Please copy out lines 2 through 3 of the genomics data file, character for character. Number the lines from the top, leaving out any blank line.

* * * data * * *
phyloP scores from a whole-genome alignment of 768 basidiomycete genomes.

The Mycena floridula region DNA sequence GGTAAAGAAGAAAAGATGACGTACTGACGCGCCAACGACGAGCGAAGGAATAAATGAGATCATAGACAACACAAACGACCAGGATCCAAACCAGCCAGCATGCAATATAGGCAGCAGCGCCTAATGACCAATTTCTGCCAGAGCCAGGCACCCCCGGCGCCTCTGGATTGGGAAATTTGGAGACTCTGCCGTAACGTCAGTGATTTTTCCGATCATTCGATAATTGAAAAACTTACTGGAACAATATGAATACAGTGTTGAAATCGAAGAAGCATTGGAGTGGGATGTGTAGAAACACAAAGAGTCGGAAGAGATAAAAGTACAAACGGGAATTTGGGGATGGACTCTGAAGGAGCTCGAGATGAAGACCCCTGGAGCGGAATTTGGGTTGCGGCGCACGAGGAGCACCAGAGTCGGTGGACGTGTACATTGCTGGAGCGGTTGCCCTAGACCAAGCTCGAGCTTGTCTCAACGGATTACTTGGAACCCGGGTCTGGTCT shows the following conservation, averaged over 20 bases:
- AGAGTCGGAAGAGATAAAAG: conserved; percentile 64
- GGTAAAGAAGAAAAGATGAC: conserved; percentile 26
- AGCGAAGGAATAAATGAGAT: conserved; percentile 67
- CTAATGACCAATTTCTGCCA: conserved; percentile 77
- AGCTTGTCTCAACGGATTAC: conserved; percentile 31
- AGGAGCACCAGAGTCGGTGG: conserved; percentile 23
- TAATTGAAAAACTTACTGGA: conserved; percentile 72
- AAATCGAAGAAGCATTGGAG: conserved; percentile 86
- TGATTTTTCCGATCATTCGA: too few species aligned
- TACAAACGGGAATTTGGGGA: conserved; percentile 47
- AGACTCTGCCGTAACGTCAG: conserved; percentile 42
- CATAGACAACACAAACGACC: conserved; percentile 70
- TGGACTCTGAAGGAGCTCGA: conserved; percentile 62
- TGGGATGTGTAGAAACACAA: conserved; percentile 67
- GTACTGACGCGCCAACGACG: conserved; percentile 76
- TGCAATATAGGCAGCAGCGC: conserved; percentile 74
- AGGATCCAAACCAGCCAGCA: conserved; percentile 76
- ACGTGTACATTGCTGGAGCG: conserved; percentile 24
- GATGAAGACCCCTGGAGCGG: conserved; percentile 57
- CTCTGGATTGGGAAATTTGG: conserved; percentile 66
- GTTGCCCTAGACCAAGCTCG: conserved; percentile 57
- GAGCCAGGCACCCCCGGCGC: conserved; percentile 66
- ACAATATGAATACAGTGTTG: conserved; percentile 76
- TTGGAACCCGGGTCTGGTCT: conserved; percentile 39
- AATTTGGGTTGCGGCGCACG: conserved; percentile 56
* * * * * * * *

The Mycena floridula region DNA sequence GGTAAAGAAGAAAAGATGACGTACTGACGCGCCAACGACGAGCGAAGGAATAAATGAGATCATAGACAACACAAACGACCAGGATCCAAACCAGCCAGCATGCAATATAGGCAGCAGCGCCTAATGACCAATTTCTGCCAGAGCCAGGCACCCCCGGCGCCTCTGGATTGGGAAATTTGGAGACTCTGCCGTAACGTCAGTGATTTTTCCGATCATTCGATAATTGAAAAACTTACTGGAACAATATGAATACAGTGTTGAAATCGAAGAAGCATTGGAGTGGGATGTGTAGAAACACAAAGAGTCGGAAGAGATAAAAGTACAAACGGGAATTTGGGGATGGACTCTGAAGGAGCTCGAGATGAAGACCCCTGGAGCGGAATTTGGGTTGCGGCGCACGAGGAGCACCAGAGTCGGTGGACGTGTACATTGCTGGAGCGGTTGCCCTAGACCAAGCTCGAGCTTGTCTCAACGGATTACTTGGAACCCGGGTCTGGTCT shows the following conservation, averaged over 20 bases:
- AGAGTCGGAAGAGATAAAAG: conserved; percentile 64